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Cardiologist Phoenix AZ

Local resource for Cardiologist in Phoenix. Find addresses and phone numbers of business and services that provide access to Cardiologist in Phoenix, AZ.

Ashish Pershad, M.D.
(602) 307-0070
1331 N. 7th Street
Phoenix, AZ
Business
Heart and Vascular Center of Arizona
Specialties
Cardiology, Interventional Cardiology, Complex Peripheral Vascular Intervention
Doctor Information
Residency Training: Health Cleveland, Inc. Fairview General Hospital; Lutheran Medical Center Cleveland, Ohio; Good Samaritan Regional Medical Center; Carl T. Hayden VA Medical Center
Medical School: Grant Medical School, University of Bombay, India,

Data Provided By:
David Hendrik Hoelzinger, MD
(602) 406-8000
500 W Thomas Rd Ste 500
Phoenix, AZ
Specialties
Cardiology
Gender
Male
Education
Medical School: Univ Wien, Med Fak, Wien, Austria (407-26 3/1938 To 6/1945)
Graduation Year: 1982
Hospital
Hospital: St Josephs Hosp & Med Ctr, Phoenix, Az
Group Practice: Arizona Cardiology Group

Data Provided By:
Ravi Koopot
(602) 406-6458
500 W Thomas Rd
Phoenix, AZ
Specialty
Thoracic Surgery, Vascular Surgery, Cardiac Surgery

Data Provided By:
Alan Lee Cooper
(602) 277-5551
650 E Indian School Rd
Phoenix, AZ
Specialty
Cardiovascular Disease

Data Provided By:
Mitchell Joshua Ross, MD
(602) 386-1100
500 W Thomas Rd Ste 500
Phoenix, AZ
Specialties
Cardiology
Gender
Male
Education
Medical School: Harvard Med Sch, Boston Ma 02115
Graduation Year: 1997
Hospital
Hospital: Grand View Hospital, Sellersville, Pa
Group Practice: Beth Israel Hospital

Data Provided By:
Lourdes M Guerrero-Tiro, MD, FACC
(602) 263-1210
222 W Thomas Rd Ste 301
Phoenix, AZ
Specialties
Cardiology
Gender
Male
Education
Graduation Year: 2007

Data Provided By:
Melissa A Rosenfeld, MD
(323) 825-4350
10833 Le Conte Avenue Be 144chs
Phoenix, AZ
Specialties
Cardiology
Gender
Female
Education
Medical School: Cornell Univ Med Coll, New York Ny 10021
Graduation Year: 1985

Data Provided By:
Robert Eugene Nenad, MD
(602) 957-6797
2901 N Central Ave
Phoenix, AZ
Specialties
Internal Medicine, Cardiovascular Diseases
Gender
Male
Education
Medical School: Case Western Reserve Univ Sch Of Med, Cleveland Oh 44106
Graduation Year: 1957

Data Provided By:
Richard R Heuser
(602) 234-0004
500 W Thomas Rd
Phoenix, AZ
Specialty
Cardiology

Data Provided By:
Lourdes M Guerrero Tiro, MD
(602) 263-1210
222 W Thomas Rd Ste 301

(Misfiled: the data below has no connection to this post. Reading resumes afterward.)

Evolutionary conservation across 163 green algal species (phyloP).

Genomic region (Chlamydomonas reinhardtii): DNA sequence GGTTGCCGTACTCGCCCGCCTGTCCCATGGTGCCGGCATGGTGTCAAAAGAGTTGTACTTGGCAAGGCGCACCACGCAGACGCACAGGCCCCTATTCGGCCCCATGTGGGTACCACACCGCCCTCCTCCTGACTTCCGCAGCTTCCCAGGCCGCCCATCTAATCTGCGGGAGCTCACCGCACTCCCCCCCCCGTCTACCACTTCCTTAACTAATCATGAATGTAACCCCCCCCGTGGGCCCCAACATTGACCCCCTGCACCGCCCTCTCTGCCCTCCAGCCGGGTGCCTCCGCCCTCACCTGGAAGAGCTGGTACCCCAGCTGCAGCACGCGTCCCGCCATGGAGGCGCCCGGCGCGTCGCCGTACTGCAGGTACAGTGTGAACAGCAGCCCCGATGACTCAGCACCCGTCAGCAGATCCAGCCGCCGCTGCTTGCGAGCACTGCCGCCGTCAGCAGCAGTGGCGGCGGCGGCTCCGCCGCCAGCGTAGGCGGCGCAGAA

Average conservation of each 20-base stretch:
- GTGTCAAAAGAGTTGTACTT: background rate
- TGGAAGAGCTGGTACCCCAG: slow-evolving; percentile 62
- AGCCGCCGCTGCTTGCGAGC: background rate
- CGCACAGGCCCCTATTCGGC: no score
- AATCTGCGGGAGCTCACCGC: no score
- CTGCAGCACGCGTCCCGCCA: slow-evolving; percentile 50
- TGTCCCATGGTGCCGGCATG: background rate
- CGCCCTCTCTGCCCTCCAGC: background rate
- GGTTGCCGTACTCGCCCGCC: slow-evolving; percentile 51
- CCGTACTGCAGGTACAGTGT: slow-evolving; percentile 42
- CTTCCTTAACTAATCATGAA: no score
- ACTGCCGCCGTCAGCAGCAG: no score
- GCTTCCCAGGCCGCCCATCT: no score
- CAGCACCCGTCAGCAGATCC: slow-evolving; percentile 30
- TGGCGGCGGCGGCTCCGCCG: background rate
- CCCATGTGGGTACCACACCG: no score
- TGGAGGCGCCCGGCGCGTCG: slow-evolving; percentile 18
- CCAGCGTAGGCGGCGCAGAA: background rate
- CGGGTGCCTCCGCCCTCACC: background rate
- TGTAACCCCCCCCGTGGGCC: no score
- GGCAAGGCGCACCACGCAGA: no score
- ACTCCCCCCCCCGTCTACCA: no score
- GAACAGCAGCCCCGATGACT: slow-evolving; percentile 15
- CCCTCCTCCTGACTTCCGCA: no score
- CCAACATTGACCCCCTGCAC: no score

Phoenix, AZ
Specialties
Cardiology
Gender
Female
Education
Medical School: Univ Of The Philippines, Coll Of Med, Manila, Philippines
Graduation Year: 1968

Data Provided By:
Data Provided By:

Restrictive Cardiomyopathy

In restrictive cardiomyopathy, the heart resists filling with blood. Hence the amount of blood pumped out by the heart is not sufficient to meet the body's increased need for the energy and nutrients when the person is exercising. But the heart will be able to provide adequate blood when the person is resting. 

Restrictive cardiomyopathy is the least common form of cardiomyopathy. It has several similarities  with hypertrophic cardiomyopathy.

Causes of Restrictive Cardiomyopathy

Cause is usually not known.

1. The heart muscle is gradually replaced by scar tissue.

2. The heart muscle is infiltrated by abnormal material, such as white blood cells.

3. Amyloidosis

4. Sarcoidosis

5. Hemochromatosis- When the body contains excessive amount of iron, it may accumulate in the heart muscle, as in iron overload.

6. A tumor invading the heart tissue.

Symptoms of Restrictive Cardiomyopathy

  • Shortness of breath

  • Tissue swelling (edema)

  • Abnormal heart rhythms

  • Palpitations

  • Heat failure

  • Chest pain and fainting - These are less likely than in hypertrophic cardiomyopathy

    Diagnosis

    Restrictive cardiomyopathy is often one of the suspected causes of heart failure. 
    The diagnosis of restrictive cardiomyopathy is based largely on a physical examination, an electrocardiogram (ECG), and an echocardiogram.

    Magnetic resonance imaging (MRI) is sometimes used to provide information about the structure of the heart.

    Catheterization of the heart is required to arrive at a precise diagnosis.

    Prognosis

    About 70 percent of people with restrictive cardiomyopathy die within 5 years of when symptoms begin.

    Treatment

    No satisfactory therapy is available.

    Diuretics may actually worsen the condition instead of improving it.

    Drugs normally used in heart failure to reduce the heart's workload may actually reduce the blood pre...

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